Pandemic Accelerates Looming Challenges for Higher Education Institutions, TIAA and EY-Parthenon Research Reveals

NEW YORK, Oct. 20, 2020 /PRNewswire/ — According to a new white paper released today by TIAA and EY-Parthenon, COVID-19 has created new financial and operational challenges for higher education institutions and has accelerated the impact of long-standing demographic, organizational and economic trends on the higher education sector.

The white paper, entitled “The new normal: Higher education in a post-COVID-19 world”, was the focus of a panel at the TIAA Institute Virtual Higher Education Symposium in which leaders from Bucknell University, Rutgers University and St. Olaf College shed light on how institutions can adapt to their new realities and ensure higher education remains attractive for future generations of students.

“The COVID-19 pandemic is rapidly transforming the higher education industry. While the challenges vary among institutions, leaders are finding ways to adapt and address the needs of current and prospective students,” said Christina Cutlip, Senior Managing Director, Head of Client Engagement & National Advocacy at TIAA. “At TIAA, we are committed to helping higher education leaders navigate this new reality so they can continue to create spaces for young people to develop valuable skills and grow into exceptional citizens.”

The virtual event, hosted by the TIAA Institute on Friday, October 16, featured a discussion about the current challenges facing the higher education sector and the impact of the pandemic on human, financial, physical, and reputational capital for institutions of all sizes. The conversation touched on several trends, including a renewed emphasis on diversity, equity, and inclusion (DEI) practices, greater reliance on an institution’s core mission, and faster and more agile decision-making processes. Participants also discussed:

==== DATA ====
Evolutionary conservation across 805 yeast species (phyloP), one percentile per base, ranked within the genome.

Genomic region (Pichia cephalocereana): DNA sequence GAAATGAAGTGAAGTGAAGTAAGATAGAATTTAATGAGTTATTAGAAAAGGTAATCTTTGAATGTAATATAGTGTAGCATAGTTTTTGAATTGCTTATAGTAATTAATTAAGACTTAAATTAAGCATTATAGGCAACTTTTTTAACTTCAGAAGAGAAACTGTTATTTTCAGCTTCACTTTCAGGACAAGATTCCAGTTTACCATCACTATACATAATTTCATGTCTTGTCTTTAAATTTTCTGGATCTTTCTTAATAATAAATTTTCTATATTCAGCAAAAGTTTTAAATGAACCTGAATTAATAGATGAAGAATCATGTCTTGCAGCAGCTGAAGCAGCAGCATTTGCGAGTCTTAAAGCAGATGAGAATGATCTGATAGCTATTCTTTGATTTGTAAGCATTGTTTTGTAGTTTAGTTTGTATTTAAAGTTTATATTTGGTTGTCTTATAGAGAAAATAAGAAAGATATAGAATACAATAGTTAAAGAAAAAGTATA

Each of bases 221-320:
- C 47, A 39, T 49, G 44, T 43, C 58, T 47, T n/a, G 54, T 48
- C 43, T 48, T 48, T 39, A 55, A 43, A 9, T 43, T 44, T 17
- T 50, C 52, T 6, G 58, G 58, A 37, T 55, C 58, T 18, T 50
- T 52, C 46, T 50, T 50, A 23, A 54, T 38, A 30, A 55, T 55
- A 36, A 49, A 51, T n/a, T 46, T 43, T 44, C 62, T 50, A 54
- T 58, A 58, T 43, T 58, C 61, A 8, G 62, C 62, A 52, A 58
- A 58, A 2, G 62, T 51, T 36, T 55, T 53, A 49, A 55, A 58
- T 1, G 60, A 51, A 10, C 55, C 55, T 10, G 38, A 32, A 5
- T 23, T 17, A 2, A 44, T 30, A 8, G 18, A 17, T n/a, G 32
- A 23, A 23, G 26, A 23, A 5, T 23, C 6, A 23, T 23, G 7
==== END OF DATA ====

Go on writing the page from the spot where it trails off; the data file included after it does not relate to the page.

• Imagining the evolution and future of institutions: Higher education institutions will need to be agile as they adapt to the shifting environment, meet students’ and faculty’s evolving needs, and provide safe and equitable spaces that foster growth. Achieving a desired future state requires revisiting institutions’ value propositions and considering a sharpened focus on mission-critical programming that aligns with their goals. This may mean cutting non-essential areas of study, providing flexible hybrid and online curriculum, building interdisciplinary schools, or offering shorter degree pathways and certificate programs that align with the future workforce.
  • Flexing human and financial capital: As institutions evolve, they may need to align their human and financial resources to new priorities. This may mean redeploying employees into new areas that align with their talents and campus needs and renewing focus on DEI initiatives, including recruiting diverse faculty through non-traditional job markets and ensuring new hires match their institutions’ DEI values. It will also be important for institutions to think beyond traditional 12-month budget cycles. The pandemic has made it apparent that in some cases, short-term budget planning and liquidity is needed. However, maintaining a focus on financial decisions that have long-term benefits over a 3 to 5-year time horizon, as higher education adjusts to a new normal, will be necessary for strategic and intentional planning.
  • Engaging strategic partners: Institutions are considering new or expanded ways to work with outside partners. Examples include implementing wellness programs